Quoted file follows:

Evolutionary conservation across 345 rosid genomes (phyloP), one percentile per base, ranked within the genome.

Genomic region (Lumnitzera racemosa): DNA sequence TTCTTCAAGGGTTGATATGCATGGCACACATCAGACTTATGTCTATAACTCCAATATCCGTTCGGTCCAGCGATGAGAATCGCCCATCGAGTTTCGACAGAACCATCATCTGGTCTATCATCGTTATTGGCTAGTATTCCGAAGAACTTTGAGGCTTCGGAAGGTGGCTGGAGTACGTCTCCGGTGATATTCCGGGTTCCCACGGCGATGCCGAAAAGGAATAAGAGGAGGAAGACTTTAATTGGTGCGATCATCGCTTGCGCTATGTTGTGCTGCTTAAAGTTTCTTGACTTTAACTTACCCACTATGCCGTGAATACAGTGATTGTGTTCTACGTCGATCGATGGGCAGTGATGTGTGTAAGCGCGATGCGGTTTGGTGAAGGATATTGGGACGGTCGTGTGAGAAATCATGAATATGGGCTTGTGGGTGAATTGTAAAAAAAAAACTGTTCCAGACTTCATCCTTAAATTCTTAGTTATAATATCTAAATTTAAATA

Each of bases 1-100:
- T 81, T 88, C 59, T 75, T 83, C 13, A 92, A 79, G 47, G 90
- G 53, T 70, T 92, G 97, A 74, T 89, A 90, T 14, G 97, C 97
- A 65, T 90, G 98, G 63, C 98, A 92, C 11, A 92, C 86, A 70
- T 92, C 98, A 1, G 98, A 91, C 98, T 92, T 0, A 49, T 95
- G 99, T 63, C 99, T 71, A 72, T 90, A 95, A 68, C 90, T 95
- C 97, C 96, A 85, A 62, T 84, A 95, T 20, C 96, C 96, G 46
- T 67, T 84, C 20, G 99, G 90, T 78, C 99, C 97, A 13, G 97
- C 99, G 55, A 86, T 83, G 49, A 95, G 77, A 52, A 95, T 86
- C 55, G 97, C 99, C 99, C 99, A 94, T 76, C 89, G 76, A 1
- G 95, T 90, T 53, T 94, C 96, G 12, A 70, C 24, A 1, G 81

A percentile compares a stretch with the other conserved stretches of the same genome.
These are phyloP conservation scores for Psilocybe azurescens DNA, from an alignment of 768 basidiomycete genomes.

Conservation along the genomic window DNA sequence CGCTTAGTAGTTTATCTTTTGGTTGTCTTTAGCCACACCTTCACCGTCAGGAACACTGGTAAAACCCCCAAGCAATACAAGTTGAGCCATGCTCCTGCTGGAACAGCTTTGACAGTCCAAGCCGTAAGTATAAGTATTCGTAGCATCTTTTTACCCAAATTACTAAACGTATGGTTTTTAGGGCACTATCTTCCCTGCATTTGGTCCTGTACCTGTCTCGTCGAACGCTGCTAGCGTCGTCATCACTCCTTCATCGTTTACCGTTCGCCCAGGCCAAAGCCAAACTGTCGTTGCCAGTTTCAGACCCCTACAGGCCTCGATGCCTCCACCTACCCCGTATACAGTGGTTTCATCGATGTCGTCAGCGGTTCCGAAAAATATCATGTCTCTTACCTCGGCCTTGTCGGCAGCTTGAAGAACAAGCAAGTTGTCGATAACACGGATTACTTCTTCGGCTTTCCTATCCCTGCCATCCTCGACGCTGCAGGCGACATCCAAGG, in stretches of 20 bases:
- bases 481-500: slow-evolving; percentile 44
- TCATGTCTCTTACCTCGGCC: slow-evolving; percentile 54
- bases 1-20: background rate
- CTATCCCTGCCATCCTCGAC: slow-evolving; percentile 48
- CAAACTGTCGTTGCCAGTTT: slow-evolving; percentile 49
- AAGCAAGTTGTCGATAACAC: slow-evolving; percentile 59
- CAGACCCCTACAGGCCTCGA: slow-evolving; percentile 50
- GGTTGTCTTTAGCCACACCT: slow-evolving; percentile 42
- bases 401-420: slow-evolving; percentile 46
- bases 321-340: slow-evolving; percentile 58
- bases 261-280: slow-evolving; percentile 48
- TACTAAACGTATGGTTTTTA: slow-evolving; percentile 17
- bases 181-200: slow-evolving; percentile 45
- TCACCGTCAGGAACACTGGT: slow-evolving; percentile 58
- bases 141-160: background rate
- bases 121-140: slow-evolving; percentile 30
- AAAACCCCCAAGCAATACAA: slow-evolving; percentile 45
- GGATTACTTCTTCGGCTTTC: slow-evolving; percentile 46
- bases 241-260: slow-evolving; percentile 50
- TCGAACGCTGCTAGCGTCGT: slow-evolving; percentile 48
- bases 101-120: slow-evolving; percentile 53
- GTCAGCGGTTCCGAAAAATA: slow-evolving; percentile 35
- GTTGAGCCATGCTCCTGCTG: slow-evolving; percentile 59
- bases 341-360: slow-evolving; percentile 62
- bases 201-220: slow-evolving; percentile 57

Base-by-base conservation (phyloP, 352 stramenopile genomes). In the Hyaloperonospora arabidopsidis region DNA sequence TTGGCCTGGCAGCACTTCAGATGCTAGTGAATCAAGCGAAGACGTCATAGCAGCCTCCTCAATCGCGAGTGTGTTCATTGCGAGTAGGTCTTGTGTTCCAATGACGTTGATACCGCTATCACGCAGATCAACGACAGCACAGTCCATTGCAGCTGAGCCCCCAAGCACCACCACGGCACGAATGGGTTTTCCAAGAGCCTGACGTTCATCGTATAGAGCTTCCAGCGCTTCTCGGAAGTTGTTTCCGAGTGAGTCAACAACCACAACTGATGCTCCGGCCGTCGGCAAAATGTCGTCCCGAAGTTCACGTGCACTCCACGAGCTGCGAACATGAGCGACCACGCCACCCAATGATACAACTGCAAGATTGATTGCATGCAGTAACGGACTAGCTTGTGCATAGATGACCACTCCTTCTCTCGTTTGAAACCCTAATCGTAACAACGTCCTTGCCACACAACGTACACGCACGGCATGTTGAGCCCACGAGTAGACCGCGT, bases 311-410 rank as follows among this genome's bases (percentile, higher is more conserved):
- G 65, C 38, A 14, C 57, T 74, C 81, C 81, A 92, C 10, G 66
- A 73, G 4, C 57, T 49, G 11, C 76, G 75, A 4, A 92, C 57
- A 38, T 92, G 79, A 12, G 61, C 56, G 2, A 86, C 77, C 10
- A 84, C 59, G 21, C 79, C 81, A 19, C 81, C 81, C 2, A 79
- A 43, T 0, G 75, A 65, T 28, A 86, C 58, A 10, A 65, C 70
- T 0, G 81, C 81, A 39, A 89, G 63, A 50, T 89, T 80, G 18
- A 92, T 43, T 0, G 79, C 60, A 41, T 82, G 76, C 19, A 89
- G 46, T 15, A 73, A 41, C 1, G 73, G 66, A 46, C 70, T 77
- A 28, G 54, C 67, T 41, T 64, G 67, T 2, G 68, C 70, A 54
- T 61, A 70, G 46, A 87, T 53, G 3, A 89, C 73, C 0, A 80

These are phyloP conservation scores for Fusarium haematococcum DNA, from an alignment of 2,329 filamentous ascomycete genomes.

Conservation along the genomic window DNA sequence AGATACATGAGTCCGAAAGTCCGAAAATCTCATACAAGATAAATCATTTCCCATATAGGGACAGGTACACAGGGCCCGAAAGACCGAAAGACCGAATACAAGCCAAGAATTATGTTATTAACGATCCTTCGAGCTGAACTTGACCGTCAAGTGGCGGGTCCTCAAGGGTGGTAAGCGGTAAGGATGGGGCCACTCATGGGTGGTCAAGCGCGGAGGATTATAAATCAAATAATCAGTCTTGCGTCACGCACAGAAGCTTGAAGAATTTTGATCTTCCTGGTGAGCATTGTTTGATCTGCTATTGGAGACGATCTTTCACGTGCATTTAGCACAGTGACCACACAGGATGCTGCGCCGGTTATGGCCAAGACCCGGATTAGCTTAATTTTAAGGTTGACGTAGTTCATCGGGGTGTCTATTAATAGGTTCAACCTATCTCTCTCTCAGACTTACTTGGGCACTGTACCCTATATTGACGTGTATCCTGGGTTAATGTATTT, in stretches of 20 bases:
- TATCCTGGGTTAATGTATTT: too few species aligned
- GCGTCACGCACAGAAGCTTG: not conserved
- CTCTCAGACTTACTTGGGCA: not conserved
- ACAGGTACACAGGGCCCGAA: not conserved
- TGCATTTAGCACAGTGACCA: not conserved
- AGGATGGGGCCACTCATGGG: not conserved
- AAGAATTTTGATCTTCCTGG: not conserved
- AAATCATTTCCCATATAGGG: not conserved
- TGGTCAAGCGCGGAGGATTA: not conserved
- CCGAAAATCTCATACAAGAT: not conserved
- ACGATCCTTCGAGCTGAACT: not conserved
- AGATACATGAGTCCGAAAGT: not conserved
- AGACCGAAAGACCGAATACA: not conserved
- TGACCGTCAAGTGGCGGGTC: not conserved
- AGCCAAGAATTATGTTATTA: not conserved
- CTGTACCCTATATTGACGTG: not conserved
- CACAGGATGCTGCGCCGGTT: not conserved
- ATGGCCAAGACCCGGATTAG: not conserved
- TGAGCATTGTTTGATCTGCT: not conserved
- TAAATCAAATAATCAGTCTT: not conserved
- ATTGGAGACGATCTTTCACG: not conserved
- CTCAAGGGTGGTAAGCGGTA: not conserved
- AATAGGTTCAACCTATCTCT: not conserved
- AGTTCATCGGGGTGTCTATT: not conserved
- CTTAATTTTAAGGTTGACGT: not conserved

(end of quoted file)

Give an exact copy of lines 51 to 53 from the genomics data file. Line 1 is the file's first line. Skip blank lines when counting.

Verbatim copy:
- A 28, G 54, C 67, T 41, T 64, G 67, T 2, G 68, C 70, A 54
- T 61, A 70, G 46, A 87, T 53, G 3, A 89, C 73, C 0, A 80

These are phyloP conservation scores for Fusarium haematococcum DNA, from an alignment of 2,329 filamentous ascomycete genomes.